Hormone in the body may contribute to alcohol abuse
Updated 4:37 pm, Tuesday, July 18, 2017
Can a hormone produced by our own bodies increase our risk of alcoholism?
The study shows that aldosterone, a hormone produced in the adrenal glands, may contribute to alcohol use disorder — more commonly called alcoholism.
Locally, at least one expert said the research — published in the journal Molecular Psychiatry — helps cement the idea that alcoholism is a physical illness.
“People who suffer from alcohol use disorders often feel that they have a moral failing,” said Dr. John Douglas, clinical director of the Outpatient Addiction Program at Silver Hill Hospital in New Canaan. Douglas said evidence of a biological basis for addiction “helps give them hope and encourages them that there are treatments, like for any other medical problem.”
Alcoholism is characterized by compulsive alcohol use, loss of control over alcohol intake and a negative emotional state when not using.
According to the National Institute on Alcohol Abuse and Alcoholism, about 6.2 percent or 15.1 million adults, in the United States ages 18 and older had an alcohol use disorder in 2015. Also in 2015, an estimated 623,000 adolescents ages 12 to 17 had alcohol use disorders.
The new report describes three separate studies, conducted with non-human primates, rats and humans, that investigated the potential contribution of aldosterone to alcohol use disorders.
According to the National Institutes of Health, the hormone aldosterone helps regulate the body’s electrolyte and fluid balance by binding to mineralocorticoid receptors, located throughout the body. In the brain, these receptors are mainly in the amygdala and the prefrontal cortex — two key areas involved in alcoholism.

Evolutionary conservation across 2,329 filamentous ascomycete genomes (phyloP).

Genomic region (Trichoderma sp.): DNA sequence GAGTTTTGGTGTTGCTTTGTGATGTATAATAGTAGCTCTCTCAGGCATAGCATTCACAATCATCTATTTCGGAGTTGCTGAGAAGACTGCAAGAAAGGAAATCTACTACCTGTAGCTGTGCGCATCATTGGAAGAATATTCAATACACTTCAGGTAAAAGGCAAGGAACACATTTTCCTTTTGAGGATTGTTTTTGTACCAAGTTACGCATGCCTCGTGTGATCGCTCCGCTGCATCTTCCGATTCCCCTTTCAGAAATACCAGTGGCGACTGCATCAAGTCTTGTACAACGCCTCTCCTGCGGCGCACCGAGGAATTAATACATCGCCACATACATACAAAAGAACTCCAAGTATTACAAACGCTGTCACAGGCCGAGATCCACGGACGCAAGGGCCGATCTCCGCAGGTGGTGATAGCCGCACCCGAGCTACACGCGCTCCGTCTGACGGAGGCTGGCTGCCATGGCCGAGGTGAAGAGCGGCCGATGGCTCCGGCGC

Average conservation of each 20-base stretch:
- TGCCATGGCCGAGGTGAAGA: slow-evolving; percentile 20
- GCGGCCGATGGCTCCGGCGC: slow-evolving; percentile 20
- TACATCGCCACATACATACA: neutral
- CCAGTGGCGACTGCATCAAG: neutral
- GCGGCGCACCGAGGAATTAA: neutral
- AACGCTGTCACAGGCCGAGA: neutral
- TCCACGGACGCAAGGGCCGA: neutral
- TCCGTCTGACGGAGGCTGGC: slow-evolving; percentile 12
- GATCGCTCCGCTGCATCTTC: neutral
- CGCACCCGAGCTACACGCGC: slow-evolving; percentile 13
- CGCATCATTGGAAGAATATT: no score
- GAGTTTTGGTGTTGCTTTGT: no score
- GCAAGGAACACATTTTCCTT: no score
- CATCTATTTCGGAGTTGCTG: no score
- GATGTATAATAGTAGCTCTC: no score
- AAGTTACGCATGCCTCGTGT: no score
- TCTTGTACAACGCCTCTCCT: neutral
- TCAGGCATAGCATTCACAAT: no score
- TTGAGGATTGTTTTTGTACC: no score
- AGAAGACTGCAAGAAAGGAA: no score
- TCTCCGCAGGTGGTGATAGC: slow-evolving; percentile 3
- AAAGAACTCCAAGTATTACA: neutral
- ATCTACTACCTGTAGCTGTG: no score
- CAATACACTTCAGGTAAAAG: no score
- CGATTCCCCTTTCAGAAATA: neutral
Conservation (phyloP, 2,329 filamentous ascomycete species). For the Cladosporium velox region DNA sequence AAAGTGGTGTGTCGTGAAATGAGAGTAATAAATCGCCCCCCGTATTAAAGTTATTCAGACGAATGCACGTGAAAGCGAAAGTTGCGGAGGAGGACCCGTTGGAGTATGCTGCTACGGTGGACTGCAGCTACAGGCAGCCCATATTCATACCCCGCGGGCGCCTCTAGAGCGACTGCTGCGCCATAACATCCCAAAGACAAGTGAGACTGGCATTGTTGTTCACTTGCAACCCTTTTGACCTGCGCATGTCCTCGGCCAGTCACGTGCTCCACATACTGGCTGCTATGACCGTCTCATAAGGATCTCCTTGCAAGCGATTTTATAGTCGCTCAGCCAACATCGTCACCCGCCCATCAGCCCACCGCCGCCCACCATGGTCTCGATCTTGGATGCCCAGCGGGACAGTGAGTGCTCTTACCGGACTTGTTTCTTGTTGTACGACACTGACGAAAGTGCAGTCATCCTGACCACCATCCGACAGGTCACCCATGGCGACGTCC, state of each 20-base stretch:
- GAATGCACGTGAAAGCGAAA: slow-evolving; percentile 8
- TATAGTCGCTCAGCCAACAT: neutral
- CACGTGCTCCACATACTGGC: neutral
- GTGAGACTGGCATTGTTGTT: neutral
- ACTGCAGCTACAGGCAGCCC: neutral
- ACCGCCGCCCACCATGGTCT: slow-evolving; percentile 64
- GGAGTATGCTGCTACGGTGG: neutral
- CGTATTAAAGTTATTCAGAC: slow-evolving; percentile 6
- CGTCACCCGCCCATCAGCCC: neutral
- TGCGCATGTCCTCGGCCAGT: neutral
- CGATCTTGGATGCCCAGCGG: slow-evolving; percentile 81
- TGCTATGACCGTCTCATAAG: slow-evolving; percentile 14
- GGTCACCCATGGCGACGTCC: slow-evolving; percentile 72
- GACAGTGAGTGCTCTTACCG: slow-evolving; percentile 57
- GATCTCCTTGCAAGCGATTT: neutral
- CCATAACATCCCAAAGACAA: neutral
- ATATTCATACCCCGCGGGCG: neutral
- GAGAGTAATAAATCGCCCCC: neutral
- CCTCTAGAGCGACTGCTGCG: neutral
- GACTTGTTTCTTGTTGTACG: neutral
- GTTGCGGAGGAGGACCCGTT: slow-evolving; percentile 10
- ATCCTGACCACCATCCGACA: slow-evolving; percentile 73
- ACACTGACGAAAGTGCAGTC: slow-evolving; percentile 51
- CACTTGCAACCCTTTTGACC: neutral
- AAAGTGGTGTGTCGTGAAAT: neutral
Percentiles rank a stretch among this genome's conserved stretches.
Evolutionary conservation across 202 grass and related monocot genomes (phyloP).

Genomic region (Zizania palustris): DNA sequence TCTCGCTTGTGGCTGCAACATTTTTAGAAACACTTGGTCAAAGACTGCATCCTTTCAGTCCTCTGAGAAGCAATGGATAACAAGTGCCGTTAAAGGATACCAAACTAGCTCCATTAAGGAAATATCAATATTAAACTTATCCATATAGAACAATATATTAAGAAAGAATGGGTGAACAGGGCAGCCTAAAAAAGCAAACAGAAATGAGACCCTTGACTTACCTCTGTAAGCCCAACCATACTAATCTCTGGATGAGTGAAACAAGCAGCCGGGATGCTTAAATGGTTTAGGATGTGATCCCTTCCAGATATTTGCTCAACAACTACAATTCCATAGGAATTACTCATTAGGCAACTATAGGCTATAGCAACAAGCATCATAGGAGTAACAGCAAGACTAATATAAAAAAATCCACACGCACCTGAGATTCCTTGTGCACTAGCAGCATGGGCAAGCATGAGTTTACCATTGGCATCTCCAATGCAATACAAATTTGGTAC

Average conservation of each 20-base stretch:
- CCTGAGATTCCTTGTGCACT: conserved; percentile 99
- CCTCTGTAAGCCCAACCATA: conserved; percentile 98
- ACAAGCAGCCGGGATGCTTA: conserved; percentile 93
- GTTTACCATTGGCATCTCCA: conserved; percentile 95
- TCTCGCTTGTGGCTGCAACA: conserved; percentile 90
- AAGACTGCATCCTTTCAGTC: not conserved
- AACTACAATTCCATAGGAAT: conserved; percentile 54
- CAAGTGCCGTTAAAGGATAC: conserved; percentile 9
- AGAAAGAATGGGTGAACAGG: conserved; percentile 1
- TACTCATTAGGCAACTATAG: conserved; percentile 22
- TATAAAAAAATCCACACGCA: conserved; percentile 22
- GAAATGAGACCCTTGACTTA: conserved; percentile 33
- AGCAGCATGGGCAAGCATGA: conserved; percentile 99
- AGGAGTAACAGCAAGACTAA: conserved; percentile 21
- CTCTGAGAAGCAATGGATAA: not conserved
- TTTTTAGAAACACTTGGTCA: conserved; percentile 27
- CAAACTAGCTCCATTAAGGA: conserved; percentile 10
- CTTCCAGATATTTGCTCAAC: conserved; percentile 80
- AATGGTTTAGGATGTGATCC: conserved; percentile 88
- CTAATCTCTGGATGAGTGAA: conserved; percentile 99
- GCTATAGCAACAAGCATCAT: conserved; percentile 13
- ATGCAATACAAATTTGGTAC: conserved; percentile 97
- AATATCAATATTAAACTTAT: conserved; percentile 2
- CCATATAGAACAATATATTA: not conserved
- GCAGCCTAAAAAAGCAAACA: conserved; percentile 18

In alcohol use disorders, amygdala dysfunction heightens the activation of brain stress systems, resulting in anxiety and other negative emotions, while disruption of the prefrontal cortex can impair decision making and impulse control.
Using information from the three new studies, researchers concluded that there is a relationship between alcoholism and “changes in the aldosterone/MR pathway marked by increased circulating aldosterone and decreased mineralocorticoid receptor gene expression in the amygdala,” according to a news release from the National Institutes of Health.
The study researchers have said there should be more studies that further investigate the relationship between hormone and alcohol, and whether this relationship might be targeted for the development of new medications for alcoholism.
The research is promising but there are limitations to it, said Dr. Gregory Buller, chairman of Bridgeport Hospital’s Department of Medicine. For one thing, he said, the study is relatively small. For instance, the human study only looked at about 40 people with alcoholism. Also, Buller said, the research hasn’t yet proved definitively that alcohol is linked to aldosterone.
“Whether there’s cause and effect here, they haven’t shown,” he said. “All they have shown is a correlation.”
However, Buller said, “it is an interesting hypothesis. It deserves further research.”